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A Private Prison Already Failed This Texas County. And Now Officials Want It Back?

Willacy County detention facility
Willacy County detention facility
Astrid Dominguez,
ACLU Border Rights Center
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March 3, 2017

Ten years ago, Willacy County officials made a catastrophic mistake. And they’re about to make it again.

In 2006, “Tent City” opened in Willacy County as a detention facility for civil immigration detainees held by Immigration and Customs Enforcement. Also known as “Ritmo” — the “Gitmo” of Raymondville, the city where it was located — it soon became infamous as one of the most inhumane facilities in the country.

Kathleen Baldoni, a nurse who worked in Tent City, testified before Congress that “the level of human suffering was just unbelievable.” Baldoni went on to describe the “extreme temperatures, inadequate nutrition, medical staffing shortages, and long delays for critically needed health care” at the facility.

A PBS Frontline documentary highlighted numerous stories of racial, physical, and sexual abuse of Tent City’s detainees in 2011. A 2015 Vice story cataloged the “racism of the guards, the stench of the sewage, and the rampant overcrowding.” And our own report ​“Warehoused and Forgotten” exhaustively detailed the squalor, the hopelessness, and the inhumane conditions in which Tent City’s detainees were forced to live.

In 2015, Tent City’s prisoners rioted. The facility was almost completely destroyed, and the Federal Bureau of Prisons ended its contract with Management Training Corporation, the company that had run the facility as a for-profit enterprise. A year later, Willacy County officials sued MTC for their “abysmal mismanagement of the prison.”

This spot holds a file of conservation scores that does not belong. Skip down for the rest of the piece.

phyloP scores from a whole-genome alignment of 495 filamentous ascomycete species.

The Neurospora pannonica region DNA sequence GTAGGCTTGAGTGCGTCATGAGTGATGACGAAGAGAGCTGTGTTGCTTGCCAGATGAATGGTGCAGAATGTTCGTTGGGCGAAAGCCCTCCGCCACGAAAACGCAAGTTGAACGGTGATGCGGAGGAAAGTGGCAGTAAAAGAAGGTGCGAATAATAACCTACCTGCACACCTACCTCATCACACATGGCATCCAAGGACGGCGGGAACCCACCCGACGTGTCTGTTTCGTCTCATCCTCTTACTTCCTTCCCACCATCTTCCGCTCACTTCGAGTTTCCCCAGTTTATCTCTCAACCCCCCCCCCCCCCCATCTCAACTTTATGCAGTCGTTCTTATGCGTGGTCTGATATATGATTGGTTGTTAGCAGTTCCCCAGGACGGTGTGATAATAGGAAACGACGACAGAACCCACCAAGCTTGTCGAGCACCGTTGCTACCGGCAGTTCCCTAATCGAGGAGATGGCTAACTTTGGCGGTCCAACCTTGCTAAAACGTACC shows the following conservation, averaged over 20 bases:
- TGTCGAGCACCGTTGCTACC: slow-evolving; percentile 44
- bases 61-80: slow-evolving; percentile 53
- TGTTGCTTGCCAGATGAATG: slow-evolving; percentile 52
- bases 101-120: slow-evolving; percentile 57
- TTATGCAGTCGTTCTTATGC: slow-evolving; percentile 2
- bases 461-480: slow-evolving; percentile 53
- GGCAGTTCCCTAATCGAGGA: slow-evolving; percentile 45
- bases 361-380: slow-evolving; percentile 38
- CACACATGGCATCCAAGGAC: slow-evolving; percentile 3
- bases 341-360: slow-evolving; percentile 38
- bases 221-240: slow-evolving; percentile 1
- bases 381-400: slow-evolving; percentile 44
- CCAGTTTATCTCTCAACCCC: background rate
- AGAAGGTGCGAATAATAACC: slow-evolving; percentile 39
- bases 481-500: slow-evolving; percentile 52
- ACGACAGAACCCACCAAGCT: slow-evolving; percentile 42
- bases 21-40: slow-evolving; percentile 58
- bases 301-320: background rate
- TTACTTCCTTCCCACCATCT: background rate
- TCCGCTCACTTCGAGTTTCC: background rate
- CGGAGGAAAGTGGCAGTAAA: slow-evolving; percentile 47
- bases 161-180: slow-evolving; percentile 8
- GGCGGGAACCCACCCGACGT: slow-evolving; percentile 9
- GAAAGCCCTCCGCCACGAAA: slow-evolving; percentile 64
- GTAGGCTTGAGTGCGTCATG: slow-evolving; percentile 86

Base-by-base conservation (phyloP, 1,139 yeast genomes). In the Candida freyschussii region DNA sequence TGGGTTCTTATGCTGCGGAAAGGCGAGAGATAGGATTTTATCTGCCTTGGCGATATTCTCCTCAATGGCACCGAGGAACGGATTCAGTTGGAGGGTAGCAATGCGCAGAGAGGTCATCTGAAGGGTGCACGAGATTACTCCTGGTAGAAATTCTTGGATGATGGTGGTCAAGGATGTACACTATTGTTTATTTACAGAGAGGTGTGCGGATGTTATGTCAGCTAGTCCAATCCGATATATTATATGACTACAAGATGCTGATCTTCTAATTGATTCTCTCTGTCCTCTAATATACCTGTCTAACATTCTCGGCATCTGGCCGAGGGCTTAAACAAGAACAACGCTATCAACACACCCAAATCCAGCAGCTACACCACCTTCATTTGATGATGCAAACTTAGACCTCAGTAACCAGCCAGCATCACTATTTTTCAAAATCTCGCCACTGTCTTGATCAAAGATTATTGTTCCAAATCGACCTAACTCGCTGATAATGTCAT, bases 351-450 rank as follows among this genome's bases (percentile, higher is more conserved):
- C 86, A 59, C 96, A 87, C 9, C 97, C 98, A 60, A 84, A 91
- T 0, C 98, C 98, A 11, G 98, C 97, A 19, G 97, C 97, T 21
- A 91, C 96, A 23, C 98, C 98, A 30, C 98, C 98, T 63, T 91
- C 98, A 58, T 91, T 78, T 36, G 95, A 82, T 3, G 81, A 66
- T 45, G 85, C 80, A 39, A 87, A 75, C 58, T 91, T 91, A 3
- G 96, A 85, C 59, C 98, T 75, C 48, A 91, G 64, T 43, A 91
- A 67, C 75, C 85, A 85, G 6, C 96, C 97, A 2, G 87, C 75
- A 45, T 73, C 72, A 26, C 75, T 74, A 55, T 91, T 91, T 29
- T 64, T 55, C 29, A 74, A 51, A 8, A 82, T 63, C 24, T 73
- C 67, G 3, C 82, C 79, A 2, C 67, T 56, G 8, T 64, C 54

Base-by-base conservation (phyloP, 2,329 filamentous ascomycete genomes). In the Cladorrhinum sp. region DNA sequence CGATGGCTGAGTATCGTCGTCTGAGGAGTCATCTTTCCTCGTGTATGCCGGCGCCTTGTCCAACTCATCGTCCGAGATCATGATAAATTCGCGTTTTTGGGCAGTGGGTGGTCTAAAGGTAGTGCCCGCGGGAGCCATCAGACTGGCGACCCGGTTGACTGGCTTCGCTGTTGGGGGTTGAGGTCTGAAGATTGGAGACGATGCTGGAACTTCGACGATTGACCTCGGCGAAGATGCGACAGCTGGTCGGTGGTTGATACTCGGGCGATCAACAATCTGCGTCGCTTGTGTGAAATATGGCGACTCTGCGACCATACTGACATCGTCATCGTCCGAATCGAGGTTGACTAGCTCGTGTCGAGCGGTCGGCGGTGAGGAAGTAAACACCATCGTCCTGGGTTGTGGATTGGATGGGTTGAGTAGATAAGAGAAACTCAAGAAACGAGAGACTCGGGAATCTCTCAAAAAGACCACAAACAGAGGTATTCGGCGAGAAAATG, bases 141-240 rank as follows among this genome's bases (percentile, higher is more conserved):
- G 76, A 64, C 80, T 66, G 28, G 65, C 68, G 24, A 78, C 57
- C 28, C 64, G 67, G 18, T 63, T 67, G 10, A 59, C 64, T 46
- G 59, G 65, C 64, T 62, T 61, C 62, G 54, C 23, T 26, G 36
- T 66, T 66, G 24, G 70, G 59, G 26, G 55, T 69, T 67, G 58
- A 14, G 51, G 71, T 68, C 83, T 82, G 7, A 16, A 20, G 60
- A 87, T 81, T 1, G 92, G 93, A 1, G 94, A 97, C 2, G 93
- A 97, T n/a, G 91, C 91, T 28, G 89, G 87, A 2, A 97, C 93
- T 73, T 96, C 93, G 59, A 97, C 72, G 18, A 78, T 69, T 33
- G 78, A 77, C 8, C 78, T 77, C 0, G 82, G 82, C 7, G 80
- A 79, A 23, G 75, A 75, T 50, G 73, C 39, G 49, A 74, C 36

Willacy County is not the only place that’s been burned by these prison profiteers. Last month, the state of Mississippi filed 11 civil Racketeer Influenced and Corrupt Organizations lawsuits against MTC and other private prison companies, alleging “a pattern of bribery, kickbacks, misrepresentations, fraud, concealment, money laundering and other wrongful conduct” by these companies.

But now that ICE is looking for new bed space in Willacy County, those same Willacy County officials may drop the lawsuit and contract again with the same unscrupulous private prison company.

County officials should have learned by now that hosting a private prison is not an effective economic development strategy for Texas counties. Yet elected officials are willing to put their county’s finances at risk once again to contract with the same private prison company that according to their own lawsuit “failed to properly oversee, manage, and repair the prison and turned a blind eye to the enormous problems that plagued the prison from its inception.”

Private prisons don’t provide good jobs, decent wages, or economic growth. Their operators are frequently found in violation of state-imposed standards, especially in staffing and programming. And they often cut back on employment and programs to increase their profits.

Why would Willacy County officials want to relive this nightmare? MTC has proved that they can’t oversee, manage, or maintain a prison, and the taxpayers are footing the considerable bill for its failure. Willacy County is buried in debt because of how heavily it relied on that revenue; only more financial and human misery could come of contracting with MTC again.

Heed the lessons of your own history, Willacy County officials: Don’t let the false promises of prison profiteers seduce you into reopening Tent City.